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Forest based biofuels for Sustainable Arctic Marine Shipping

Research project The project aims to identify a sustainable biofuel from sludge of Swedish pulp and paper mills for Arctic marine shipping. This is be done by assessing the environmental impacts of biofuel production from sludge, analyze cost-benefits of switching from fossil fuels to forest based biofuels for shipping, and identify the social impacts of biofuel production for shipping in North Sweden. The results will provide support to decision makers in the shipping sector to adapt sustainable strategies.

The project is supported by Formas.

Project overview

Project period:

2021-01-01 2023-12-31

Participating departments and units at Umeå University

Department of Chemistry

Research area

Chemical sciences, Environmental sciences

External funding

Formas

Project description

Shipping transportation in Arctic is growing significantly, affecting climate change, causing marine and human health risks especially on indigenous peoples. This research addresses two societal challenges: Firstly, the usage of fossil fuels in shipping emits large amount of emissions to air (COx, SOx, black carbon) that impact climate change, aquatic and human life. Secondly, Swedish pulp and paper mills generate 380000 ton/year of sludge that can be an environmental problem if not handled properly, usage of biofuel seams an attractive solution, however, previous studies didn’t provide any firm conclusion on the potential impacts of marine biofuels for shipping, we will address this gap.

In this project, the research team will identify the preferable biofuel for Arctic marine shipping, produced from the waste of the Swedish pulp and paper industry. The purpose is to contribute to reducing greenhouse gas emissions from shipping, and their associated climate change impacts. Currently, international shipping transportation is one of the biggest contributors to air emissions, generating 3 percent of total global greenhouse gas emissions, and forecasts predict a double increase from this sector by 2050. The associated impacts on local air pollution and climate change will increase as well; in particular, the Arctic is one of the global regions most affected, with effects on marine as well as human life.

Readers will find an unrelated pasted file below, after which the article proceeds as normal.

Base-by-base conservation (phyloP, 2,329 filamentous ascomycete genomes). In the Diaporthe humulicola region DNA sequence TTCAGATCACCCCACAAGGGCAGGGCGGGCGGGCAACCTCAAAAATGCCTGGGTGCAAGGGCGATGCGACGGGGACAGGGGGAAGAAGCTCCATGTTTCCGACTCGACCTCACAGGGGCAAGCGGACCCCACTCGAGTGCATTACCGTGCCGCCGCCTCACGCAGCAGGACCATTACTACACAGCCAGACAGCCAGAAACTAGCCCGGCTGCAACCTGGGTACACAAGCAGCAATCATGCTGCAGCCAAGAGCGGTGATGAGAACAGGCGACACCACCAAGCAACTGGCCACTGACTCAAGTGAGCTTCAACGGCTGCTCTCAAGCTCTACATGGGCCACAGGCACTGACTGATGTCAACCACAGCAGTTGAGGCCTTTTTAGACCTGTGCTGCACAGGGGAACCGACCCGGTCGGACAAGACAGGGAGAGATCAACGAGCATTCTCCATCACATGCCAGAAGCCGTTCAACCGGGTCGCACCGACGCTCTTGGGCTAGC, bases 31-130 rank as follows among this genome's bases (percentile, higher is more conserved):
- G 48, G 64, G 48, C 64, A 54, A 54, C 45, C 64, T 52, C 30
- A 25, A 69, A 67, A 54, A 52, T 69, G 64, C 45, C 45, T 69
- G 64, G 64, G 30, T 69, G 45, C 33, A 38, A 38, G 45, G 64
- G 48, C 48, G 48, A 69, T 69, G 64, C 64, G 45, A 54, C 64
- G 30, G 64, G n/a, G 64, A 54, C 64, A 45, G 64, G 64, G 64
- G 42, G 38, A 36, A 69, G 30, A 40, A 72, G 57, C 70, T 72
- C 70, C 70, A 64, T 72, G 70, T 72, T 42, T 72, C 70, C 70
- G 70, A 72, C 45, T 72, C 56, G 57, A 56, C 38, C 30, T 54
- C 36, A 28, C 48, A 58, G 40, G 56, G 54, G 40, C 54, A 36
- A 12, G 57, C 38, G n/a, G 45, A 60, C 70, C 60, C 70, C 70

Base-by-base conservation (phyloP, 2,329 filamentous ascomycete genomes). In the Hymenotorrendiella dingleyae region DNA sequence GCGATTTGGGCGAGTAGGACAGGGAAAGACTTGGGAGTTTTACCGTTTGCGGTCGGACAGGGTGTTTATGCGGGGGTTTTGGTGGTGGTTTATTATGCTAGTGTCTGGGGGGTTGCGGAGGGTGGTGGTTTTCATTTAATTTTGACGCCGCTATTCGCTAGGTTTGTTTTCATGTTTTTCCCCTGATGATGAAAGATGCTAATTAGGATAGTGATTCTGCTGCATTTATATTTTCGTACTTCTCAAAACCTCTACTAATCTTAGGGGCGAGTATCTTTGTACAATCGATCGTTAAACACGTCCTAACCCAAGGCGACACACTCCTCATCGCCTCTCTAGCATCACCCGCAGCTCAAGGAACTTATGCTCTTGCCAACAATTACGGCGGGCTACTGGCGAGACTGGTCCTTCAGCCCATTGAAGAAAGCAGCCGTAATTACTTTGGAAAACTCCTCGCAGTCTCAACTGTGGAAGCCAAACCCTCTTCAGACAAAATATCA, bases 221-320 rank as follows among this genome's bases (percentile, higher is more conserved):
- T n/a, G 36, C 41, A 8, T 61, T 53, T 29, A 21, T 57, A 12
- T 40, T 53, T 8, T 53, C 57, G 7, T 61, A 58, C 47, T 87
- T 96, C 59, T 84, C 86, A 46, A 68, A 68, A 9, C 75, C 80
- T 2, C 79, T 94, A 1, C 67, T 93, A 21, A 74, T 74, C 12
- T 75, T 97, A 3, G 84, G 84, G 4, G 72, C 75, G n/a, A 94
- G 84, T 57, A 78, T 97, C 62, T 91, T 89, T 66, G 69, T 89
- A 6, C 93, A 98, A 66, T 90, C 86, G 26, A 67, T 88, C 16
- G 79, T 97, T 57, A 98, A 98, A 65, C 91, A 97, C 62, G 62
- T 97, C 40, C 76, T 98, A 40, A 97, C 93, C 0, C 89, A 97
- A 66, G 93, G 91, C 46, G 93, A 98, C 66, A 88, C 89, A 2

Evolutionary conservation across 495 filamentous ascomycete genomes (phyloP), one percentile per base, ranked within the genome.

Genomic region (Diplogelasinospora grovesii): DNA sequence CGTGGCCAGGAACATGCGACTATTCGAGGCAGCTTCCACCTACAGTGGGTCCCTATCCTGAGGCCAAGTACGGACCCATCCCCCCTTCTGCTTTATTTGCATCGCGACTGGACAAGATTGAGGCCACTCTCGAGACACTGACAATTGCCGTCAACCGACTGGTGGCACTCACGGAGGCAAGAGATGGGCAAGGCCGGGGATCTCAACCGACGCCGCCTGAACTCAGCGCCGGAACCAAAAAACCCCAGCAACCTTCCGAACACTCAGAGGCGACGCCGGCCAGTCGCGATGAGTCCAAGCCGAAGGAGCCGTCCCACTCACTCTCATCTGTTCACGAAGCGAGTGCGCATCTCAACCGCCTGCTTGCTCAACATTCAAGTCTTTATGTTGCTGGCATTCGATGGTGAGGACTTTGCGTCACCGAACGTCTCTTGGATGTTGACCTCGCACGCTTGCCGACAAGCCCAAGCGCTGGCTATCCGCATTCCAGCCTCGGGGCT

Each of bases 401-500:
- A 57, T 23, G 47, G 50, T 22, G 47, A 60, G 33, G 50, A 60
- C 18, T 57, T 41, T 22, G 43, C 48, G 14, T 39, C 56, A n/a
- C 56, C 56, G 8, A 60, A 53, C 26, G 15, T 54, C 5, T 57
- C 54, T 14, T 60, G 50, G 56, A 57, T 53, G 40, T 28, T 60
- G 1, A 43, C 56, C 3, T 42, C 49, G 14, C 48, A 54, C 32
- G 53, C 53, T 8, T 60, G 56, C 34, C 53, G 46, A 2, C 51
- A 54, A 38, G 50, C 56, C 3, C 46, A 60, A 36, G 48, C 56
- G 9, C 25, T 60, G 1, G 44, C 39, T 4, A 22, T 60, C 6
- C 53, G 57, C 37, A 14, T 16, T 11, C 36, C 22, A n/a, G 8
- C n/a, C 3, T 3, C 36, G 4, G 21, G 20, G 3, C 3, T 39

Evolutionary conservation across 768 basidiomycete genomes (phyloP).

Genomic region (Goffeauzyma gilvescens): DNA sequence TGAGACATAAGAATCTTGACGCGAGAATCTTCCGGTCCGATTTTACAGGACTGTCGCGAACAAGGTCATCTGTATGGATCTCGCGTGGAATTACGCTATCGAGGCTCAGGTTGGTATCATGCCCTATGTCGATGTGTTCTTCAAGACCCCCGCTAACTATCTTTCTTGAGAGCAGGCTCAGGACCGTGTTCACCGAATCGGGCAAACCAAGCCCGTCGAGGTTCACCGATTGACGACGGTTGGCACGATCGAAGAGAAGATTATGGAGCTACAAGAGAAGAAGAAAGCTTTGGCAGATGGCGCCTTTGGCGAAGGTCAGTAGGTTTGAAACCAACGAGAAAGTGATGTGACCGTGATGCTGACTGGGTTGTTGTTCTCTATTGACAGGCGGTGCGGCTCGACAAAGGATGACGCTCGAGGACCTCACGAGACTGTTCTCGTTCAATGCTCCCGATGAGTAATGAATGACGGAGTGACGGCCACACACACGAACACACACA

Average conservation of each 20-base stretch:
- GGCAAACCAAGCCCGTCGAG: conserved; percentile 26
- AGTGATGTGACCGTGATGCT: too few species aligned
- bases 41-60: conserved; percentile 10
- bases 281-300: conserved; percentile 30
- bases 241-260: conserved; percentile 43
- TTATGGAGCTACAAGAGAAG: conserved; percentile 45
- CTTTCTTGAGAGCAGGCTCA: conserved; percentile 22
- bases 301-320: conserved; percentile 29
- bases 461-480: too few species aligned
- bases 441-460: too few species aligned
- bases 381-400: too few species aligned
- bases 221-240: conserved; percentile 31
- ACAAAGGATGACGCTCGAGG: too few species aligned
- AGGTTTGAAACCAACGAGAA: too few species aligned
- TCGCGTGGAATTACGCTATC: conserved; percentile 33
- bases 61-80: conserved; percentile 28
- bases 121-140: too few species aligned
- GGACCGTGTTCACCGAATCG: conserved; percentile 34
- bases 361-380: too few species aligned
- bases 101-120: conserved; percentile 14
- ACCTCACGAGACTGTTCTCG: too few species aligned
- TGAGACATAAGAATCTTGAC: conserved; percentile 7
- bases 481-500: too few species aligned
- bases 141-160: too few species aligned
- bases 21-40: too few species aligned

Biofuels are attractive alternatives to fossil fuels since their usage causes less greenhouse gas emissions, they are already commercially available and can be used in existing engines. One potential source of energy for biofuel production is industrial waste. In Sweden, the pulp and paper industry generates approx. 380000 tons of sludge and 288 000 ton of ash annually. These wastes have the potential of being used for the production of “forest-based biofuel”. However, the production and usage of forest-based biofuels for marine shipping in Arctic has to be done in a sustainable way ensuring the preservation of the local environment, considering the impacts on marine life and health risks for local communities, especially indigenous peoples.

The research team will collaborate with a local biofuel production company to study how different forest-based biofuels can be produced locally, and understand how their production impacts the environment, the economy and the local society. Accordingly, the preferable forest -based biofuel will be suggested.

The project will be of interest to several stakeholders and end users as it will:

Use the waste from the pulp and paper industry as a valuable resource and convert it into an energy source.

Promote the utilization of biofuels for the marine shipping sector, which will contribute to reducing the GHG emissions and associated climate change impacts.

Highlight the social impacts on safe and healthy living conditions in local communities and indigenous people on Arctic.

Present the contribution to society’s economic development in form of new opportunities for local employment

Our results will form a basis for adaptation of strategies to achieve a sustainable Arctic and improve the life of marine and vulnerable individuals in Artic communities.

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External funding